Beautiful yellow primroses were flowering this May at the base of the slopes—just above the washes—in Hidden Valley Regional Park, east of Reno in Nevada.The flowers come in clusters, each flower with four petals. The stamens are yellowish white and somewhat shorter than the pistil, which is often quite long with a bulbous stigma (knob) at the tip (see the flowers at the upper left side of the cluster in the picture). Some basal leaves with red spots can be seen in the backgound, close to the sandy and dry soil.
In Laird Blackwell's Wildflower Guide , I found a picture and description of the yellow club-fruited evening-primrose (Camissonia claviformis) of the evening-primrose family (Onagraceae), which closely matches the Hidden Valley flowers. But other sources are associating names such as browneyes or brown-eyed evening-primrose with the species Camissonia claviformis. Further, they include plants with white flowers [2,3]. Despite differences in common names and flower color, the bulb-tipped, female reproductive organe is always there and sometimes becomes the main focus .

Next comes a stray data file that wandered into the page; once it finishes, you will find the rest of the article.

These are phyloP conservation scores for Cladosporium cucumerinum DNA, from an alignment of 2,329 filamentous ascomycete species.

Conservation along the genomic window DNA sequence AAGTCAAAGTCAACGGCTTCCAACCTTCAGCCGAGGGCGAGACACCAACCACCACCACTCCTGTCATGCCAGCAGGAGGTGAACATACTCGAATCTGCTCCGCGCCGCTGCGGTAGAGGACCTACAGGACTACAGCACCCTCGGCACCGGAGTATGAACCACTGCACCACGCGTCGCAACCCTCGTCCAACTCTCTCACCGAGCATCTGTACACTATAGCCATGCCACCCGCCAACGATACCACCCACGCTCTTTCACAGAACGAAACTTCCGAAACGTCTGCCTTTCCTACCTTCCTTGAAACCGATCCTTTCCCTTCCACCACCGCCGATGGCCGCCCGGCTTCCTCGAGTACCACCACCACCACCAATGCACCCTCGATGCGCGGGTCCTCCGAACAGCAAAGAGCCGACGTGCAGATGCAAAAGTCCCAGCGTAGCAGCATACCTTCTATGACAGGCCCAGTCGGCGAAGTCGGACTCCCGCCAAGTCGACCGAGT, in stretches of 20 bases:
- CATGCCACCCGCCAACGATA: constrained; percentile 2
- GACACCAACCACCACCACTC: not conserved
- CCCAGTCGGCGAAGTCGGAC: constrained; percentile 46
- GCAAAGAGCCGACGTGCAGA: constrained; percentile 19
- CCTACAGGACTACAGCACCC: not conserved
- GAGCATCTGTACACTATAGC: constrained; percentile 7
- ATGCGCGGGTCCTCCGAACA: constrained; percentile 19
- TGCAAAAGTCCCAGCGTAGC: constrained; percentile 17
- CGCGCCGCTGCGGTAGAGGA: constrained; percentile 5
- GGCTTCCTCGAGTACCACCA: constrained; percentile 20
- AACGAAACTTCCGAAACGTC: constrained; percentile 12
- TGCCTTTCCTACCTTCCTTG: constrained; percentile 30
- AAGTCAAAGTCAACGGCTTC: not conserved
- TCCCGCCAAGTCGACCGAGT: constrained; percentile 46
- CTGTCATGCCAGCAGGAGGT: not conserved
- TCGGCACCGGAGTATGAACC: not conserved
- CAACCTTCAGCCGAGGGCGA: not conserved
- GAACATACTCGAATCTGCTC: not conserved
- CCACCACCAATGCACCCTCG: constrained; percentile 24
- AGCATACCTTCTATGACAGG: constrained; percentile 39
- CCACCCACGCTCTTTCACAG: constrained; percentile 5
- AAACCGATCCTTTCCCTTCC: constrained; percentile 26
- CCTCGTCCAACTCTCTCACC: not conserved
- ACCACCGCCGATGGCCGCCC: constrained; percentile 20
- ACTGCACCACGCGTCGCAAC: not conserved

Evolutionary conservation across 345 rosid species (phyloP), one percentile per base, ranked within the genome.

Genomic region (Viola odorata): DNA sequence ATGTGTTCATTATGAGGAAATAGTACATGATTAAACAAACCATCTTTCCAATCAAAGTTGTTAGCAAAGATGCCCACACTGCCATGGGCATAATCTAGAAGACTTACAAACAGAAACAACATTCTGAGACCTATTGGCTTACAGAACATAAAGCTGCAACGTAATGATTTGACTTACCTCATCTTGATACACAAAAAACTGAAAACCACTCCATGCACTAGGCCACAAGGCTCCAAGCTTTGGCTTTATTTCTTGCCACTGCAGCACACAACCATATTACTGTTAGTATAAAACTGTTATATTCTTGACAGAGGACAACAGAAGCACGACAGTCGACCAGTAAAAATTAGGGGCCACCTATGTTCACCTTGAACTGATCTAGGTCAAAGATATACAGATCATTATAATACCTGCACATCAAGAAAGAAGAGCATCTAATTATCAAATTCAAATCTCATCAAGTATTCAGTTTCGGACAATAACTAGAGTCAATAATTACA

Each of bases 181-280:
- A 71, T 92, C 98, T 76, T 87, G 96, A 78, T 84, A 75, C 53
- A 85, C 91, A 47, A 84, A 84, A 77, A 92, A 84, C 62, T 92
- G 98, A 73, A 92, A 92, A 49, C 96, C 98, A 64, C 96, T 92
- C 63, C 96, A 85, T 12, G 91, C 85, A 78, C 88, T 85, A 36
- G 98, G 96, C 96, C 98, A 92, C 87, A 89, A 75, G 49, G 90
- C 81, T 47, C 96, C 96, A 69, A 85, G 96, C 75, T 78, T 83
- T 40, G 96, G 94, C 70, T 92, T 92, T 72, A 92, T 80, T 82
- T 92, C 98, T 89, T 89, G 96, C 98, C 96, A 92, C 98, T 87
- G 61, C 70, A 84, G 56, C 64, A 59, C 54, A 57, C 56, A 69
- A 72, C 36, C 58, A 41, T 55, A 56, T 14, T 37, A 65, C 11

The yellow-flower-clustered primrose, shown above, is not the only evening-primrose growing in the Hidden Valley: hiking a few steps upslope, the tufted evening-primrose (Oenothera caespitosa) with large pinkish white flowers can be found: in May, Hidden Valley is primrose paradise!
References and more
 Laird R. Blackwell: Tahoe Wildflowers • A Month-by-Month Guide to Wildflowers in the Tahoe Basin and Surrounding Areas. A Falcon Guide, Morris Book Publishing, LLC, 2007; page 35.
 CalPhotos: calphotos.berkeley.edu/cgi/img_query?query_src=photos_index&where-taxon=Camissonia+claviformis.
 CalFlora: Camissonia claviformis (Torrey & Fremont) Raven [www.calflora.org/cgi-bin/species_query.cgi?where-calrecnum=1410].
 Camissonia claviformis (Brown-eyed Primrose) [www.stanford.edu/~rawlings/kengif/camissonia.html].